Ian Robinson's Reviews > This Side of Paradise

This Side of Paradise by F. Scott Fitzgerald
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May 04, 12

Read in May, 2012

I read this straight after reading Tender Is The Night, and for the majority of this book I felt it wasn't as good as his later novel. I felt at first that the problem lay in how posh and superior Amory and his friends and their environment were. However, it took until after the Great War for this world of the glittering spires of Princeton and privilege to become tarnished, seen for the empty nothingness it is.
Just as Amory makes this realization after the extended sabbatical of middle class malaise, we the reader follow him through trysts and, on the whole, mild traumas, until he realizes the emptiness at the heart of the system he had suckled at.
Fitzgerald, through his mouthpiece Amory, aims to look at his generation, the so-called Lost Generation. He is aware of other writers of his time, and I personally thought of Conrad's Heart Of Darkness. Throwing off the trappings of the Congo and a river journey, the metaphysical journey into the ripe fruit of the best vines of the generation finds only a rotten and barren harvest.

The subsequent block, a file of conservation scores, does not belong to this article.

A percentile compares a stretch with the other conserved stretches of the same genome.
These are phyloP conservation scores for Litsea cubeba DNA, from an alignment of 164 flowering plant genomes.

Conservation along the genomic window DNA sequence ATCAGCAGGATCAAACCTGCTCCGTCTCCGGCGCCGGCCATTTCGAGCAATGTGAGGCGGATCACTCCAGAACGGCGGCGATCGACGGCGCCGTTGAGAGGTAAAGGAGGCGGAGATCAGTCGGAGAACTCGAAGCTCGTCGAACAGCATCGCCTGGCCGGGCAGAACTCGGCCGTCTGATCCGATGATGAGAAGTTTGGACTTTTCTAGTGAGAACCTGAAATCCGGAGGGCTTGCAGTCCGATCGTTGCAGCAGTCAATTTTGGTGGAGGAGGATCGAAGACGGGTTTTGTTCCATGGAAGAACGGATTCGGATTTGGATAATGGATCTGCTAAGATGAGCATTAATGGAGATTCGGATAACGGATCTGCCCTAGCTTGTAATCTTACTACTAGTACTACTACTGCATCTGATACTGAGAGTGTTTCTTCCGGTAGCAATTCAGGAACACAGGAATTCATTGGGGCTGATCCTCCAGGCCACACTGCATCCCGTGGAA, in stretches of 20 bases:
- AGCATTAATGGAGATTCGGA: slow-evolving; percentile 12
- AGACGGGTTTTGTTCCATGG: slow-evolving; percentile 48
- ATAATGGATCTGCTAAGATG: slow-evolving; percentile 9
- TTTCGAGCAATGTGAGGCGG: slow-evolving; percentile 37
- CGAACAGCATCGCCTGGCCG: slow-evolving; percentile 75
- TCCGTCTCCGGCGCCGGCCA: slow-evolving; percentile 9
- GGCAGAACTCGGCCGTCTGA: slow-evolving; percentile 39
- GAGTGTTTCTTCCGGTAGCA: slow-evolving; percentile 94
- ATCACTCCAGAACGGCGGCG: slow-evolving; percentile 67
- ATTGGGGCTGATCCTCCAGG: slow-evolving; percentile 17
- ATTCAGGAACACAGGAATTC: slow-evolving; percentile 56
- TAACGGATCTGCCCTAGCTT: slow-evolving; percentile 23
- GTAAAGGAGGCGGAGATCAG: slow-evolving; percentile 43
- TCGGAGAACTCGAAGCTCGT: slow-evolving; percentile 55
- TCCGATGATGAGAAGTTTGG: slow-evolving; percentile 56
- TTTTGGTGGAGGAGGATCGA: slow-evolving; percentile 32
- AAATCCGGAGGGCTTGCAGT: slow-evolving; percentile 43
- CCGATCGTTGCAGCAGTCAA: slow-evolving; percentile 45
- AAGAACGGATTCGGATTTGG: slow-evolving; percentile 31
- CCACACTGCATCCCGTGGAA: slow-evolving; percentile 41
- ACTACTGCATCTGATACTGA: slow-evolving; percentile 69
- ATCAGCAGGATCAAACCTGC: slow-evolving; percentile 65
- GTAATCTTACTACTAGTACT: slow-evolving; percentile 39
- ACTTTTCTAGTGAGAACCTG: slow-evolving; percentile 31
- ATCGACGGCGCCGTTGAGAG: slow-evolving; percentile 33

I found myself thinking ahead to the end of that decade, wondering how Amory would respond to the Wall Street Crash of 1928 and the subsequent Great Depression. Where would Amroy be in the epic journey of The Grapes Of Wrath? And here, just under a century on, with another crash and a depression only worsening as the months turn into years, how much as truly changed?
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